A rapid HIV test is done to test for HIV antibodies and the window for testing is about three months. It is called a rapid test because you will have your results within 20 minutes. This test is most accurate when being used for uncomplicated or satisfactory types of HIV infection. If this test is positive, you will referred to have further HIV testing performed to ensure that the rapid test provided an accurate result. There are several rapid test types, with a finger prick blood sample and a blood draw sample being the most common.

When you have STD testing done, you will only spend a few minutes providing a sample. Urine testing does not cause any pain or discomfort. Blood testing does involve using a needle, but when the needle is placed into your vein, you should only feel a slight prick and not actual pain. After you have STD testing done, you can leave the clinic and go home because there is no recovery time necessary for blood or urine STD testing.

To test for STDs, urine testing and blood testing are done. Urine testing involves providing a urine sample in a sterile cup so that it can be tested for the signs of an infection. Blood testing involves getting a blood sample from a vein and testing it for the signs of infection. When the samples are tested, the lab technicians are looking for specific antibodies that indicate which STD is present. If you have a positive test, it will indicate the exact STD that is causing a positive result.

STDs can cause infertility in some cases. Infertility can affect both men and women, but women are more often affected. Infertility typically occurs when someone has an STD and they do not get prompt treatment. When an STD goes untreated, the infection can cause damage to the reproductive organs that make it difficult, and even impossible in some cases, to conceive a child. Infertility is more common in women because the female reproductive organs tend to be affected more severely than the male reproductive organs.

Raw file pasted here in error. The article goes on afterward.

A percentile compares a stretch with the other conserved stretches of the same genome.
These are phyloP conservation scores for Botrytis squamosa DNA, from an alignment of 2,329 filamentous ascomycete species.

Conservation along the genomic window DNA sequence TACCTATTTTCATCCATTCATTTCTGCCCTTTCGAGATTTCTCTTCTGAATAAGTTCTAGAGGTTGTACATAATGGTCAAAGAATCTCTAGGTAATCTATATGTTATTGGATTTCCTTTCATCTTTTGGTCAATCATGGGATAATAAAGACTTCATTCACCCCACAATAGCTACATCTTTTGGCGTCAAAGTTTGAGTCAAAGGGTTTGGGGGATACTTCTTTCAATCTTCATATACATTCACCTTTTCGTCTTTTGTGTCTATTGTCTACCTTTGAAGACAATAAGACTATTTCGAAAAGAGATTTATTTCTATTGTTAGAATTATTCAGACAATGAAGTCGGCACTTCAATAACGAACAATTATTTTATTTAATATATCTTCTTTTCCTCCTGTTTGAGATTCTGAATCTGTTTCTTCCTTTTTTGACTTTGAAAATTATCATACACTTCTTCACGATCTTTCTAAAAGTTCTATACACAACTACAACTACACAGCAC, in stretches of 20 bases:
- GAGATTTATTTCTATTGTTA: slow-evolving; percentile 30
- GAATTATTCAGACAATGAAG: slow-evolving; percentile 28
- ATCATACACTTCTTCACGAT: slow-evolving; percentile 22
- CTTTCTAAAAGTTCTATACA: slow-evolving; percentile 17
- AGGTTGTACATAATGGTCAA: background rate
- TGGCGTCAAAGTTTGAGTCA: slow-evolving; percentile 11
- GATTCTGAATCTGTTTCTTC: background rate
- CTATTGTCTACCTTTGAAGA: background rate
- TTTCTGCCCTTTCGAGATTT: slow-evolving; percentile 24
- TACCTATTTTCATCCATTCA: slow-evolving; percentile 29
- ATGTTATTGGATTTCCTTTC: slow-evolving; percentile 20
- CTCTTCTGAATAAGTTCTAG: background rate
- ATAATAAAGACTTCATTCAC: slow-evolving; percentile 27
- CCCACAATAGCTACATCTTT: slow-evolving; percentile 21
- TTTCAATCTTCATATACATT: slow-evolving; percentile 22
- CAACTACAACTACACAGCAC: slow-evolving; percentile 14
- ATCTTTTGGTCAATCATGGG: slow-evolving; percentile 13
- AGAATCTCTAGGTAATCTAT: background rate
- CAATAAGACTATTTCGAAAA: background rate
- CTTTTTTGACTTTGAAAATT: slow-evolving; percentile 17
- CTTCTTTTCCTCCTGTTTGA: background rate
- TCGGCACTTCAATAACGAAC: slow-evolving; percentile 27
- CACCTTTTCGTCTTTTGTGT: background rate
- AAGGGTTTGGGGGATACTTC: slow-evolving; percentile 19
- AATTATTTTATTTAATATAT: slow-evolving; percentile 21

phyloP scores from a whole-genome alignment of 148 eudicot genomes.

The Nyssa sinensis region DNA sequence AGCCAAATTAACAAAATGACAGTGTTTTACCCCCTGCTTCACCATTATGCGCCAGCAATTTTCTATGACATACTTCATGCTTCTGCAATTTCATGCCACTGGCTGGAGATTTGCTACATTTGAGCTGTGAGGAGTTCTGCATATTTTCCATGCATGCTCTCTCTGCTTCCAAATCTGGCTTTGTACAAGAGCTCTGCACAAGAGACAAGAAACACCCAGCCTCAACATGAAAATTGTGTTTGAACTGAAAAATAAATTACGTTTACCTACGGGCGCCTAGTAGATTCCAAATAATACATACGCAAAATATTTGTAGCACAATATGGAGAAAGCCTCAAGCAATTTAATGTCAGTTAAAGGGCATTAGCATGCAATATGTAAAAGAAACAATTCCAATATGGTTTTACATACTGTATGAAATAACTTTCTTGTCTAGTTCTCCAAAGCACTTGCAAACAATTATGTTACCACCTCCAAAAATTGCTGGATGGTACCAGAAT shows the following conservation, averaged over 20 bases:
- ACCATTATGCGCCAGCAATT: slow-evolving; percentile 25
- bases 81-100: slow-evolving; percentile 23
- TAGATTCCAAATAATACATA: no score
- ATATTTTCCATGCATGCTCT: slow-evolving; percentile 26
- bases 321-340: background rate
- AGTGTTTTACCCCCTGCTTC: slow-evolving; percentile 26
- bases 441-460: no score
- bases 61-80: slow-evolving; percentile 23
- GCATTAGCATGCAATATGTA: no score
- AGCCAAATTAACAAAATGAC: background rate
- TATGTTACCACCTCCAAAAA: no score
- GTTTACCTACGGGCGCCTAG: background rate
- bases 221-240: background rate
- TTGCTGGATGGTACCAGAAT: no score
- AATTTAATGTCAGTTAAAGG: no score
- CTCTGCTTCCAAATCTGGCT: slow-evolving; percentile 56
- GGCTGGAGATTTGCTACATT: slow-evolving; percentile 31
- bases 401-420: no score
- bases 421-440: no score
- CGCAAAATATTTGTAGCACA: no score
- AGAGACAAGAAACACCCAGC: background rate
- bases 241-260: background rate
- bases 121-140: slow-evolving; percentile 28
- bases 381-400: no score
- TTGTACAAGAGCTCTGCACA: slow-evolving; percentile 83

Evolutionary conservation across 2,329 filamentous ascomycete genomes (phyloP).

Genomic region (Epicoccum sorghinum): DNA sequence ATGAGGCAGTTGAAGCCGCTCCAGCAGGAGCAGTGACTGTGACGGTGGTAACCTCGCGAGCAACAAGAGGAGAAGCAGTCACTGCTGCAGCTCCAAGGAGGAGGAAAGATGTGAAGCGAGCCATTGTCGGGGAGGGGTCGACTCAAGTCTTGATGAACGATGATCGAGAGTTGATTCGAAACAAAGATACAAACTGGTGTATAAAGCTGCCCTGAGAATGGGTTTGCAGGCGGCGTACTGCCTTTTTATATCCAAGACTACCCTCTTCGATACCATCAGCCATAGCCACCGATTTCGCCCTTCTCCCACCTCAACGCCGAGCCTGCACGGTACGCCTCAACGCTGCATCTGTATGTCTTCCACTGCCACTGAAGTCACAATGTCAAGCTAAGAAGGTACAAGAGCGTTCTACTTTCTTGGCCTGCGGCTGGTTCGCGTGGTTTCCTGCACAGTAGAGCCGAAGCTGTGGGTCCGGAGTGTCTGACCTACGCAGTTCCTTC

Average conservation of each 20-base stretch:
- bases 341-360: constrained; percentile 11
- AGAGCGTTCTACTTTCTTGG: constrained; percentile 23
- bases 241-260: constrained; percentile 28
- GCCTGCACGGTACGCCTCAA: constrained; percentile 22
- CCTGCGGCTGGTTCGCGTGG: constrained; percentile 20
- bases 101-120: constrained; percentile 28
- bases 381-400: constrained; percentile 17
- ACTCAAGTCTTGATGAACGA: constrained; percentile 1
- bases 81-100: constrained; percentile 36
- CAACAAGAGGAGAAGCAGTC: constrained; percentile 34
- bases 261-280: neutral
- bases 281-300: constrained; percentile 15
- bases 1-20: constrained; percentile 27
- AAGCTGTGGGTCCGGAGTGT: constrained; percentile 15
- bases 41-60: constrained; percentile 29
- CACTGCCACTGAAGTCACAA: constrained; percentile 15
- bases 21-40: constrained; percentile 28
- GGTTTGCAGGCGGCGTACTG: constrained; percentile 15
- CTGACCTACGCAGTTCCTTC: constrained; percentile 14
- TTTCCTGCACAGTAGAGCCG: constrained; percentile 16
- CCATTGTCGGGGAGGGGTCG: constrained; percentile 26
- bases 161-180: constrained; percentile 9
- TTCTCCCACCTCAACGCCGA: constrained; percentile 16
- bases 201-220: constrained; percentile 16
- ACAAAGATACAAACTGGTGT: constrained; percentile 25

Everyone is at risk for STDs if they are sexually active. Every year in the United States, approximately 12 million people are diagnosed with an STD. In the United States today, there are approximately 55 million people living with an STD. If you are sexually active, it is important to take preventative measures so that you do not acquire an infection. Make sure to get immediate STD testing if you ever suspect that you were exposed to any of the infections.

Viral STDs include infections like HIV, genital warts and genital herpes. There is no cure for any of the viral STDs, but there are treatment regimens that will keep symptoms under control and help to reduce the risk of spreading the infection. If you have a viral STD, you will take certain medications and have regular appointments with your doctor. This is important and you must follow your treatment regimen exactly to be as healthy as possible and reduce your risk of disease-related complications.